US computer data storage company Western Digital (WD) has devised a way to make use of microwave technology on its write heads that can expand storage in hard disk drives (HDDs) by up to 40 TBs.
The technology will make use of traditional HDDs that have 3.5 inch disks rather than solid state drives (SSD) that have become popular over the last few years. In spite of the compact nature of SSDs and their seemingly more reliable operation, most people still make use of hard drives simply because it is cheaper, Gizmodo reports.
While a HDD right now has a maximum capacity of between 10 and 14 TB, the new type of write head, a small arm-like device that moves above the disc, creates a magnetic current and enables the writing of information. The new write head that WD has created makes use of a "spin torque oscillator" that uses microwaves. It copies data at a lower magnetic field by creating the right amount of energy necessary for it to work. This in turn creates a situation where "the capability to extend areal density gains up to 4 TB per square inch".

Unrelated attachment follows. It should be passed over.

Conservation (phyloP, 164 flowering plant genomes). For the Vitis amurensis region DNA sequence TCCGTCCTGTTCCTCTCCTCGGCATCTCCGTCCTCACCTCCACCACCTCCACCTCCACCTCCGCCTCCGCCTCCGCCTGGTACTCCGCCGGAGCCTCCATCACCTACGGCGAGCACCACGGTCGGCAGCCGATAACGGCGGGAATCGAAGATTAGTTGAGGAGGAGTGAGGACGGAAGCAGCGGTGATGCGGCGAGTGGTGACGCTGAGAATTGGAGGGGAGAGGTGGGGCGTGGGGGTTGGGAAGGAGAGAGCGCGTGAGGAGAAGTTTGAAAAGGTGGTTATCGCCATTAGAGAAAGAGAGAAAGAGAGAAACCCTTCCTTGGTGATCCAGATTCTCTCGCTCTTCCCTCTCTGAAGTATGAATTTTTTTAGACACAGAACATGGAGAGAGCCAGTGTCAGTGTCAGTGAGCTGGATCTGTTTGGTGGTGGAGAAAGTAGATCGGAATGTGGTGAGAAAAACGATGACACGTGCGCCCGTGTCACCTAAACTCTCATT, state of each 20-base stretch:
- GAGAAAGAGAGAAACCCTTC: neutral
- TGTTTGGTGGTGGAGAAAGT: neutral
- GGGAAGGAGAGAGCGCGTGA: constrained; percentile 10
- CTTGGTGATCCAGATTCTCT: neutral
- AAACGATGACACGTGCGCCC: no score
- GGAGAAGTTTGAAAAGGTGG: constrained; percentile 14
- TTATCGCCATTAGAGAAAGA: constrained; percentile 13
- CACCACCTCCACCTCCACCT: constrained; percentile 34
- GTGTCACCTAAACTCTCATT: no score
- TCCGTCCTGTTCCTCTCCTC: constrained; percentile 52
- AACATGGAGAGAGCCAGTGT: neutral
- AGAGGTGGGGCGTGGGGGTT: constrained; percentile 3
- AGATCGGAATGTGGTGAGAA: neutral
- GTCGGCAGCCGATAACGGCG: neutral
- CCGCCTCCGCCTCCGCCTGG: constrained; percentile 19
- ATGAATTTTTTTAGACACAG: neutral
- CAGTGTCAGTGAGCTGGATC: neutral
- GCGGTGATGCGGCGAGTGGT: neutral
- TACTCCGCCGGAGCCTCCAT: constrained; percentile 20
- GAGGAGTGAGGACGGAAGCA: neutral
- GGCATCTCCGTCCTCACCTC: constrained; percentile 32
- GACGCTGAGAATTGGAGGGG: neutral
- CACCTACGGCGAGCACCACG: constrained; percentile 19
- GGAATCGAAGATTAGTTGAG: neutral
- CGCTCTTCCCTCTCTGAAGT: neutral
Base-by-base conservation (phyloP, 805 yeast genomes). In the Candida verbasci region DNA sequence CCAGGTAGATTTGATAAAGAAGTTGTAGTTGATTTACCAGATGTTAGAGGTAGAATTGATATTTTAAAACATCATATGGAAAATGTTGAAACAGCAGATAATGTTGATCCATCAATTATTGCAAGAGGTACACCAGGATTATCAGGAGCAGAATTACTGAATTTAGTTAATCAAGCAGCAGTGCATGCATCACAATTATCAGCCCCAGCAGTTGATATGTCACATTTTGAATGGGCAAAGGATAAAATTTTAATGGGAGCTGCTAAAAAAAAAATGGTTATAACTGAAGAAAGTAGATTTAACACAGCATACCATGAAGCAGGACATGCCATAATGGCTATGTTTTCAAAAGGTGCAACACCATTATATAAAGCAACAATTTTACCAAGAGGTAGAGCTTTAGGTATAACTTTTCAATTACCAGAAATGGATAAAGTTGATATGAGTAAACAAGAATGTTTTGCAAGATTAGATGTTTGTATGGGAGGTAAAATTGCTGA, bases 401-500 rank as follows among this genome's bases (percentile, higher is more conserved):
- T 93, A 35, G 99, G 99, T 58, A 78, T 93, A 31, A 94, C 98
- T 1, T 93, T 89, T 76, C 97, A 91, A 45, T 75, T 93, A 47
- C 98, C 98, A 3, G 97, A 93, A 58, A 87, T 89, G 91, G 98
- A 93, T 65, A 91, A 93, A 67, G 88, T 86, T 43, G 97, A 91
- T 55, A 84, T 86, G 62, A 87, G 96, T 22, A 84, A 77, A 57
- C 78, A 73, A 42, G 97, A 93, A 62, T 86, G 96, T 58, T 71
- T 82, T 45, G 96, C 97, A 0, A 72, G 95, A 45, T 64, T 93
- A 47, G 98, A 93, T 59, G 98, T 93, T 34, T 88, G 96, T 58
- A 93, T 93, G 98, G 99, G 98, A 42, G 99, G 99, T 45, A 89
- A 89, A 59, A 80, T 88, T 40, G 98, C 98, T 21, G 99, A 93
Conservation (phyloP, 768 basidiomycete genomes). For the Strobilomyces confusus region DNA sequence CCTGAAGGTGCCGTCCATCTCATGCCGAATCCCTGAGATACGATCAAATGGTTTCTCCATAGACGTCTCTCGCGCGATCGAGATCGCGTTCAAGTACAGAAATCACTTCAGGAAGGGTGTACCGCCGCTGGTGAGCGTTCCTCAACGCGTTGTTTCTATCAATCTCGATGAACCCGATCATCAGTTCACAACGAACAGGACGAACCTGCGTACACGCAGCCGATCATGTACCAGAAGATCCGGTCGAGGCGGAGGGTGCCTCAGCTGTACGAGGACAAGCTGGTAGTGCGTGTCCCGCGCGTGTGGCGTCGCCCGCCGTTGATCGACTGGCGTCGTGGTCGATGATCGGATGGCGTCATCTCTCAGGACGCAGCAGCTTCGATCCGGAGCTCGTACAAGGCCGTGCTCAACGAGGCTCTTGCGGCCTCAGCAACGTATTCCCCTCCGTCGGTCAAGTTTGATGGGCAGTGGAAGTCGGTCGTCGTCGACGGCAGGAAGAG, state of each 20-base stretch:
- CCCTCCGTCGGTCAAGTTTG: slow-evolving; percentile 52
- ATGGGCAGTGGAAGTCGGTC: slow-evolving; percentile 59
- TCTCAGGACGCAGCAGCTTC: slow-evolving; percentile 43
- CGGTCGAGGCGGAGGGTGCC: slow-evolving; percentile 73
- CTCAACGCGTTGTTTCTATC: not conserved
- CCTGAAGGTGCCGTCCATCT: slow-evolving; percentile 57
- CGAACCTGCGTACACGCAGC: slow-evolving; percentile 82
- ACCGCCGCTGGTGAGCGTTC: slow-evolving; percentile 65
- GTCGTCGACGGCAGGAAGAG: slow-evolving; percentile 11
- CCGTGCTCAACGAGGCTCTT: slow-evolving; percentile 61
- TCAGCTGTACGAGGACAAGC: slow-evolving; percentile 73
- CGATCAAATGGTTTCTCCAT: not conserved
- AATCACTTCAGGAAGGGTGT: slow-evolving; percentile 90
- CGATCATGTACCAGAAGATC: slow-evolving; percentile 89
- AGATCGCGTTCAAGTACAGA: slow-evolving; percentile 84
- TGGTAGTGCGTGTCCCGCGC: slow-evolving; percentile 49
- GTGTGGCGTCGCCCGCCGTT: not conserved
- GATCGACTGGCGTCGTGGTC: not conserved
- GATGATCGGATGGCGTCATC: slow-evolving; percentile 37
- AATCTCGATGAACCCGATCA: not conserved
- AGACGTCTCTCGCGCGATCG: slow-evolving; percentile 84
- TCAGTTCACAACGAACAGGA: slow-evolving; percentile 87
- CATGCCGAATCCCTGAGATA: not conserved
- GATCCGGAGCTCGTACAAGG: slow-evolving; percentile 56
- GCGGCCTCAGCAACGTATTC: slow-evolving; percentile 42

By 2025, it would be possible to pack in 40 TB of storage into a HDD. Flash storage is just unable to keep up with the level of data being created right now and also won't be able to for the foreseeable future, maybe well into the next decade.
The new product will not come to the market before 2020.
The report cites Greg Schulz, a storage analyst and operator of StorageIO, as saying that it all boils down to the economics of it. He says innovations in the field of SSDs are not happening fast enough when compared to the sheer volume of data that is created by users. The cost of Flash storage is still quite high because manufacturing infrastructure is yet to adapt to the demand created by people who need storage.
WD has said that its existing production lines can still be used to build microwave-assisted magnetic recording (MAMR) drives, obviating the need for a new factory.
MAMR is not seen as the ultimate answer to the issue of storage, because it deals only with higher capacity, not necessarily with better performance. Hence, technologies like Flash and MAMR will have to work side by side, notes the report.